Freeport Journal-Standard, IL
I'm writing about Diana Roemer's thoughtful story: “Street trends: The grip of crack cocaine” (8-21-06).
If tough-on-drugs policies worked, the quixotic goal of a drug-free America would have been reached a long time ago.
And if tolerant marijuana policies caused more hard drug use and crime, the Czech Republic would have much higher rates of hard drug use and crime.
They do not.
The Czech Republic is the only country in the world where adult citizens can legally use, purchase, possess and grow small quantities of marijuana. (In the Netherlands, marijuana is quasi-legal - not officially legal.)
The Czech overall drug arrest rate is 1 per 100,000 population (“A Czech Toke on Freedom,” by Jeffrey Fleishman in the Los Angeles Times, Jan. 24, 2006).
The United States' overall drug arrest rate is 585 per 100,000 population (FBI Uniform Crime Reports, 2002 final statistics).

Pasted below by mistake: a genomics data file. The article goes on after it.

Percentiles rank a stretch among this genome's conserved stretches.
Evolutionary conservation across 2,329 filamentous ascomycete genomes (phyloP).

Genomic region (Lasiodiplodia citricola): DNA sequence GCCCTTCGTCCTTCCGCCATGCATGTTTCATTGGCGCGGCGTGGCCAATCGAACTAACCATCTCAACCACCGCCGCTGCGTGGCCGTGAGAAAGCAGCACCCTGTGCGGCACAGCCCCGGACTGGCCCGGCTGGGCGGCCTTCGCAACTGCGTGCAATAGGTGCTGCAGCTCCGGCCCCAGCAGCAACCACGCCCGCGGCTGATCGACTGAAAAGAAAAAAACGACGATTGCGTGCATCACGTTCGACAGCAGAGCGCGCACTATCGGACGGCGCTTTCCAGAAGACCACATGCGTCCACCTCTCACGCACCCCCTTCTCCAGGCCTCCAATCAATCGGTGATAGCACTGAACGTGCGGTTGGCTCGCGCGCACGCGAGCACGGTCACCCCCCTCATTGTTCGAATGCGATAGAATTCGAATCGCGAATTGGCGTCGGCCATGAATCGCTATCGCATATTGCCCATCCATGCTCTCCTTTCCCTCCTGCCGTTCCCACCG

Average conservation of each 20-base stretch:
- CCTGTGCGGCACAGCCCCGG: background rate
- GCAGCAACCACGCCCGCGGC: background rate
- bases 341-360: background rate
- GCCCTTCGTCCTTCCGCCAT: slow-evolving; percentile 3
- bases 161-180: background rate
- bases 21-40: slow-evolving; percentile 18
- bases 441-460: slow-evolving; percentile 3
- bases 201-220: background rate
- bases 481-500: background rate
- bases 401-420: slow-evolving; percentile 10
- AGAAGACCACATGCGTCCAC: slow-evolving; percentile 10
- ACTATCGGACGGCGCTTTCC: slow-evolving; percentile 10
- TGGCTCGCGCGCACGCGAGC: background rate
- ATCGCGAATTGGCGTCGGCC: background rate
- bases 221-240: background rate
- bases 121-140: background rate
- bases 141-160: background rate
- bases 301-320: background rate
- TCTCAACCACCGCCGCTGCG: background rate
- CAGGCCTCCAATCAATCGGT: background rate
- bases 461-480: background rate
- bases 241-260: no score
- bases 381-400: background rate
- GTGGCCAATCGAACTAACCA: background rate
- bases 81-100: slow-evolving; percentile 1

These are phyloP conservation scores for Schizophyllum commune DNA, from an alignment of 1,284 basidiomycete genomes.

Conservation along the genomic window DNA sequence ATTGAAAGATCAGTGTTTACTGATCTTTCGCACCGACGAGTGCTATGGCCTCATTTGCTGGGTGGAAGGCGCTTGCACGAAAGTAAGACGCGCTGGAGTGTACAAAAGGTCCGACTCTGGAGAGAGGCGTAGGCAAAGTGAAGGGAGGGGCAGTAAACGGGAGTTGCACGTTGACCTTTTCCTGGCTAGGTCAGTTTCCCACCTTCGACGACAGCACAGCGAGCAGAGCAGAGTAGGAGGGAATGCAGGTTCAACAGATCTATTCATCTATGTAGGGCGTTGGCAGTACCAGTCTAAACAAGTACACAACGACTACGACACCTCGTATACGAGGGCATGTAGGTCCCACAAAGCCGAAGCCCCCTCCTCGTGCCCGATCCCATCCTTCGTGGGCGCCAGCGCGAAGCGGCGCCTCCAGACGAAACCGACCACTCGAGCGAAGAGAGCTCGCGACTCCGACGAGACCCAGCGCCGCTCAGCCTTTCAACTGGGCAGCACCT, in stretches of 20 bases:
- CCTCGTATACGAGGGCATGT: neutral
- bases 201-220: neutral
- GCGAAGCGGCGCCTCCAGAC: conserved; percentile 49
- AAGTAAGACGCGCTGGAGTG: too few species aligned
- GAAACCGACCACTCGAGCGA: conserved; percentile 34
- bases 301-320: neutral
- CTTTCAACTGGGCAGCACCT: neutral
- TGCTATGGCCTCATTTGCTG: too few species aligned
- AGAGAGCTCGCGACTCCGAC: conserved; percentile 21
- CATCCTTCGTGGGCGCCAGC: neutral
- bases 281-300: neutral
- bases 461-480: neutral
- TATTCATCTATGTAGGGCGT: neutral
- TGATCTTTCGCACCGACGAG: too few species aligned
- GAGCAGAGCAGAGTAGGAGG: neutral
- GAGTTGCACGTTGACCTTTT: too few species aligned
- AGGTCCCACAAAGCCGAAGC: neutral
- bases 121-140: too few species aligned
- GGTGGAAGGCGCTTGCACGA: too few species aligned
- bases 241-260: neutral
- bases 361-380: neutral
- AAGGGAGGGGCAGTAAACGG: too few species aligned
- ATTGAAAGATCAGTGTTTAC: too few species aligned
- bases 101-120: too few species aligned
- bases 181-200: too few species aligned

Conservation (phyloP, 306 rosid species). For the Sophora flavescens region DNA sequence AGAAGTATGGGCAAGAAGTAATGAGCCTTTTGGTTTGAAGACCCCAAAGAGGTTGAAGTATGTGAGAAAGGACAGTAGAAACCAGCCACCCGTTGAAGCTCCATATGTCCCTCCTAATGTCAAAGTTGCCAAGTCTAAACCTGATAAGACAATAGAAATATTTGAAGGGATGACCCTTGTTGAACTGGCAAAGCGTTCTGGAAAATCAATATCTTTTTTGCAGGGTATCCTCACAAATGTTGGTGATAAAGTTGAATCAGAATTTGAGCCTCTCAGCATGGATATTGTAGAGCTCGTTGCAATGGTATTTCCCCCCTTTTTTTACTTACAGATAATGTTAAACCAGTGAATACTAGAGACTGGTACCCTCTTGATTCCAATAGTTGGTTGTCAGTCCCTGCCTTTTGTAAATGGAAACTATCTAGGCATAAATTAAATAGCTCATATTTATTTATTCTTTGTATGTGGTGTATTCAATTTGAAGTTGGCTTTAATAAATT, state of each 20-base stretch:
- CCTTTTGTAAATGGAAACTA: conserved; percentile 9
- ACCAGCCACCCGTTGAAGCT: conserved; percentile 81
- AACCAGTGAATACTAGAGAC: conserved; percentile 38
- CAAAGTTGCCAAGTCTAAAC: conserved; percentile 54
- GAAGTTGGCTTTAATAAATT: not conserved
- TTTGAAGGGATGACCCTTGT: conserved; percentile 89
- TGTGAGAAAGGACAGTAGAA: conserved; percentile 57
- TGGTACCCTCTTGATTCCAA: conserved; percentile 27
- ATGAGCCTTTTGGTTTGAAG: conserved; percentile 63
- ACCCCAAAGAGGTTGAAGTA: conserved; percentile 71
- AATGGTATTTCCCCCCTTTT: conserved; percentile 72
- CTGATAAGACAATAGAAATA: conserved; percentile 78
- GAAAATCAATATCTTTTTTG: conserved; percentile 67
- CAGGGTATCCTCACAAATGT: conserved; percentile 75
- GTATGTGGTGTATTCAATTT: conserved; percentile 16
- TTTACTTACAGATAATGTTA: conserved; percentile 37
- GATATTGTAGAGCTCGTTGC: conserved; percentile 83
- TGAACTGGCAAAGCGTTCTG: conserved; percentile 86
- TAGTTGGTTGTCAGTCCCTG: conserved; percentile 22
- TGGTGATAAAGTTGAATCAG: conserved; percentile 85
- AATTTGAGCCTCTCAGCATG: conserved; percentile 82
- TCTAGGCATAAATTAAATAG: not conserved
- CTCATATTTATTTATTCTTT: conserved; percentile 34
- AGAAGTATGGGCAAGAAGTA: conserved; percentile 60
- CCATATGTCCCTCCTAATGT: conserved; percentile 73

The Czech robbery rate is 2 per 100,000 population. The United States' robbery rate is 145.9 per 100,000 population, according to our FBI.
According to our drug-war cheerleaders, tolerant marijuana laws cause people to use other, much more dangerous drugs, like crack cocaine, meth and heroin.
Obviously, this doesn't happen in the Czech Republic. Why not?
Could it be that when people can legally obtain marijuana at an affordable price, they tend not to use or desire any other recreational drugs?
Could it be that marijuana legalization actually creates a roadblock to hard drug use - not a gateway?
Could it be that the vast majority of our so-called “drug-related crime” is caused by our marijuana prohibition policies?